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With their crimson tunics, metal armour and curved, rectangular shields, legionaries are probably the most famous soldiers of the Roman army. Though undoubtedly fearsome, they shouldn’t get all the glory: they were supported in battle by non-Roman citizens recruited from throughout the empire. Known as auxiliaries, these troops were often specialised fighters with a specific skill – such as archery.
Unlike legionaries, auxiliary soldiers were not Roman citizens. Auxiliaries served for pay – though only about a third of a legionary’s wage – and the promise of citizenship after 25 years of service. If they survived that long, they were also rewarded with a plot of land to farm in their retirement. Auxiliaries were often stationed away from their home provinces – to avoid revolts – in compact, easily manoeuvrable units.
Within the Auxilia, the archers, known as sagittarii, came from non-Roman societies with a tradition of archery in their military forces. From 200 BC onwards, most archers came from the island of Crete but, by the time the republic was replaced by the empire in 27 BC, Syria and other places in the Eastern Mediterranean were supplying the majority of archers.
The Roman archer’s weapon of choice was the composite bow, made from wood, bone and sinew. Thomas R. Martin, Professor in Classics at the College of the Holy Cross, told Culture Trip just how deadly this equipment could be.
‘It is estimated that a top-notch composite bow could propel an arrow from 200 to 300 metres (from 656 to 984 feet); of course, the closer the target, the greater the force with which the arrow struck. At a closer distance, a composite bow with an arrow with a relatively “slim” arrowhead could sometimes pierce metal armour. Arrowheads with tangs [notches] were also used, to make it difficult to extract them from flesh without doing more damage’.
Archers were employed alongside other specialised soldiers, including cavalry, who fought on horseback, and slingers, who hurled metal or stone projectiles at the enemy. While Roman infantry soldiers did carry missiles, such as spears or javelins, they mainly engaged in close combat, using tools like the gladius or spatha, both types of sword.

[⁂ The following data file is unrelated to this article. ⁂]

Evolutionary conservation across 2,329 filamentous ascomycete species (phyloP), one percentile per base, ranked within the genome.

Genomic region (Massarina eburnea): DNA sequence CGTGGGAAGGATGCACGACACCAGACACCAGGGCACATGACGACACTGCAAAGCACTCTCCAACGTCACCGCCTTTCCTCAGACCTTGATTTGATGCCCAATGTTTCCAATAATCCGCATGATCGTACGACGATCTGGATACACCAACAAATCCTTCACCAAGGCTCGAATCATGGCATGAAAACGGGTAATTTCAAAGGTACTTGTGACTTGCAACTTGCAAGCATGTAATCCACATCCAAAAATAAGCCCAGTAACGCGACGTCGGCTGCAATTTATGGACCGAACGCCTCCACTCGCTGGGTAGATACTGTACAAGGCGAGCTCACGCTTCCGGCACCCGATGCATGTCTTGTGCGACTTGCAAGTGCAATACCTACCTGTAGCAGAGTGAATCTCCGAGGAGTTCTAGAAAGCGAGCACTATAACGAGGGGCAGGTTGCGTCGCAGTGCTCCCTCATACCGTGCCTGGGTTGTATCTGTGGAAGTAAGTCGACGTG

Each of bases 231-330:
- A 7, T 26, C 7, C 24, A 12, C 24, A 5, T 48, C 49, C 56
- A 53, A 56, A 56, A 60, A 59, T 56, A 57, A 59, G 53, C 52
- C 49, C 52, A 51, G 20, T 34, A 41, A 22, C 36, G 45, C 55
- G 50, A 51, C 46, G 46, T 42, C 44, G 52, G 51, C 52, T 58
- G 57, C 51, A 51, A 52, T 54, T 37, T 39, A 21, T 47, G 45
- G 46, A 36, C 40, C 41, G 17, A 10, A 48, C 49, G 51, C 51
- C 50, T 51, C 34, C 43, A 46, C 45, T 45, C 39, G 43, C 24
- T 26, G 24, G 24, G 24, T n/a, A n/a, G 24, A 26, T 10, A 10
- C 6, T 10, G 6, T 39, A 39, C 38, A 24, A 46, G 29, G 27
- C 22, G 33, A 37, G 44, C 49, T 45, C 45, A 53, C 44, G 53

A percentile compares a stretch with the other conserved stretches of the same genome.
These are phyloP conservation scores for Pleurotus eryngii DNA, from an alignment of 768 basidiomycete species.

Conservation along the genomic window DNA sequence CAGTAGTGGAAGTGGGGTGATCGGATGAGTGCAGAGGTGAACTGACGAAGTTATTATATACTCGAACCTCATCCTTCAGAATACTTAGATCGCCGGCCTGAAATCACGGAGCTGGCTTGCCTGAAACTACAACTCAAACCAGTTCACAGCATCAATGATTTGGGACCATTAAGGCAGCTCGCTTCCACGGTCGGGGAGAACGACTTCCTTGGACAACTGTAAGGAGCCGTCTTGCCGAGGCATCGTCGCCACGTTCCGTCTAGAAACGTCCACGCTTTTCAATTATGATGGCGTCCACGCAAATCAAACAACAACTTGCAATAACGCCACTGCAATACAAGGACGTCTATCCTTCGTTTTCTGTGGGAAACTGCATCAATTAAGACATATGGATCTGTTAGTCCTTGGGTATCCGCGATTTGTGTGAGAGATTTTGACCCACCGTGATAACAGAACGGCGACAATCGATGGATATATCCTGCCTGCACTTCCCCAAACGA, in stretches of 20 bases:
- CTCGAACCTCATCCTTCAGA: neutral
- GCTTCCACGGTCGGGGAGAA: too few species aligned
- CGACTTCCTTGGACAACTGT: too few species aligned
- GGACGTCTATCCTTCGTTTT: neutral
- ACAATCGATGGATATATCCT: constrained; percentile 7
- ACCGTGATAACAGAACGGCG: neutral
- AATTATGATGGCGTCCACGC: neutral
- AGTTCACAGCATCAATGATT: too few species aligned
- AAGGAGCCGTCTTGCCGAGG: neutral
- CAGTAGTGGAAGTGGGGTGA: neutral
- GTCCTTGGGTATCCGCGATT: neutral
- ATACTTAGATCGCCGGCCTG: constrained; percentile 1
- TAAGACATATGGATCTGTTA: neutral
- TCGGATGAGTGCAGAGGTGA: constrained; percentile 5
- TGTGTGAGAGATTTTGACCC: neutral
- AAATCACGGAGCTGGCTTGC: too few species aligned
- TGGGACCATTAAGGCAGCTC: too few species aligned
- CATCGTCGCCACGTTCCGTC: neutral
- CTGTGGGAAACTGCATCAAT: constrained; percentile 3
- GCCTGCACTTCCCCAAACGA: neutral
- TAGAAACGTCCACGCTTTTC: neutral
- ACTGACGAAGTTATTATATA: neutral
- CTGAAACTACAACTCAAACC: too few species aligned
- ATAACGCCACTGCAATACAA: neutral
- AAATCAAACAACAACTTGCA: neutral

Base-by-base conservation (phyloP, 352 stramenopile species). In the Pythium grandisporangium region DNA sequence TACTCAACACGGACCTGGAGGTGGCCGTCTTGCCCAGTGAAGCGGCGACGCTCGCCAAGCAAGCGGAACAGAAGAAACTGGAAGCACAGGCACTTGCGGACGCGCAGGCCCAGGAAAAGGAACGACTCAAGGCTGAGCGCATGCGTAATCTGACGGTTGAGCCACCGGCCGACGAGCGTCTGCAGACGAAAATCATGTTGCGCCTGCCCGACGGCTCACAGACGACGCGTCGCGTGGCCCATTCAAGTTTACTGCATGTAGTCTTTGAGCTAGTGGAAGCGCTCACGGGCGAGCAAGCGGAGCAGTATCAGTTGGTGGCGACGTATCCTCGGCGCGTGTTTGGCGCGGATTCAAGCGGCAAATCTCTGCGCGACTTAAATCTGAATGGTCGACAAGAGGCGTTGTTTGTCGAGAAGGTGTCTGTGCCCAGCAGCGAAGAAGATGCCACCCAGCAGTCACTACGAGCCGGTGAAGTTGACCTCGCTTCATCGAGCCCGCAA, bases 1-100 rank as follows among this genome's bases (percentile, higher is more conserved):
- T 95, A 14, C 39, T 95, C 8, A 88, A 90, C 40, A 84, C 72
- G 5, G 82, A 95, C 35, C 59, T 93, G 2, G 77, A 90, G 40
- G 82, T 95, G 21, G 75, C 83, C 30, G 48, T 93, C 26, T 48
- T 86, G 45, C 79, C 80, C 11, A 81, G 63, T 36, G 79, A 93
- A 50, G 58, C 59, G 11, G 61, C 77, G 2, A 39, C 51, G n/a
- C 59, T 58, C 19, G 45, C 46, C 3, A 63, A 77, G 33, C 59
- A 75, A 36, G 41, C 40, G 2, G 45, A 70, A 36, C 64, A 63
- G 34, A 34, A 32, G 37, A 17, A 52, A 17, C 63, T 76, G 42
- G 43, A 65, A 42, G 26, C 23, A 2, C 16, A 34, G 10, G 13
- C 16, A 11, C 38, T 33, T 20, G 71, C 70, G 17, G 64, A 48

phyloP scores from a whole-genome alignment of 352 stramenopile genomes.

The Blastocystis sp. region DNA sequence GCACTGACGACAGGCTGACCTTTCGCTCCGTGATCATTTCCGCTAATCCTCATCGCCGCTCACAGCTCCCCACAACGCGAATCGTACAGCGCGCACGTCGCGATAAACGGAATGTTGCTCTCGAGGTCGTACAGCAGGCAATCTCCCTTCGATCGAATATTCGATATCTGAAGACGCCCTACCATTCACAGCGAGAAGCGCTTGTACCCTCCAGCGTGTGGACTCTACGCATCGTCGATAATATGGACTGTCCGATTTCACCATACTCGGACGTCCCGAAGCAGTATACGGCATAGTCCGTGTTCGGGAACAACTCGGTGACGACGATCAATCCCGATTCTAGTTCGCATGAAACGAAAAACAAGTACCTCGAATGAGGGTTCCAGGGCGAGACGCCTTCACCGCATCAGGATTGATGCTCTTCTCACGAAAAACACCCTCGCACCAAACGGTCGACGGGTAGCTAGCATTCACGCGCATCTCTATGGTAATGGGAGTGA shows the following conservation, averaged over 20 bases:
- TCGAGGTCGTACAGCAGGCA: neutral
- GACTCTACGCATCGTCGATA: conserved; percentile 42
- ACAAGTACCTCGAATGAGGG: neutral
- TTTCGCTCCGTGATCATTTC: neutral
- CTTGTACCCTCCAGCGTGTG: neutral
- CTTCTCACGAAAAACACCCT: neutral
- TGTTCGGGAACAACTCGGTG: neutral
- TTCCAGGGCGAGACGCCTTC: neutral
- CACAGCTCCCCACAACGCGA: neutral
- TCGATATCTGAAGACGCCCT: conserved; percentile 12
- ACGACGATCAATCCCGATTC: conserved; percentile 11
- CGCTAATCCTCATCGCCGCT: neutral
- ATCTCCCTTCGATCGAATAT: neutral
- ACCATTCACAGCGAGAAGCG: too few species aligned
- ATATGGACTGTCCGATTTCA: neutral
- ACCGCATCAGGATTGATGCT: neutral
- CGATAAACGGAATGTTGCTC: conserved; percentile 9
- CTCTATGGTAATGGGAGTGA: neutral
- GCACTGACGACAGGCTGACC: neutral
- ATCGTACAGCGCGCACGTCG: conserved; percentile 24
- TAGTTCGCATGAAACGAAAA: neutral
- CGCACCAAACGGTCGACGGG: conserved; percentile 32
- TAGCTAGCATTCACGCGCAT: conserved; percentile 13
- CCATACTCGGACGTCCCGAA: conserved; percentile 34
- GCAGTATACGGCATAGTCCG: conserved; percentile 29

Professor Martin explains that the job of archers was to bolster artillery fire, killing and injuring the enemy if possible, but ‘above all, to panic enemy units into losing their cohesiveness and battle order’. A disorganised and panicked opponent would then be less able to withstand attack from the Roman infantry.
As the Romans fought ever-more skilled adversaries, they adapted their military strategies to match them. Following campaigns against armies that utilised mounted archers, such as Crassus’ defeat against the Parthians at the Battle of Carrhae, the Roman army also introduced horse-mounted archers.
Though archers were primarily non-Roman subjects, their skill and proficiency on the battlefield meant they did eventually command respect from Roman citizens and the elite. This theme of assimilating conquered nations into society was one of the key reasons the Roman Empire was able to expand throughout the Mediterranean and beyond.
Professor Martin sums it up: ‘it was fundamental to the success of ancient Rome in developing from a pitifully small and weak band of refugees to the most powerful state in the Mediterranean that, from the start, the Romans took in outsiders much, much more than did other ancient states’.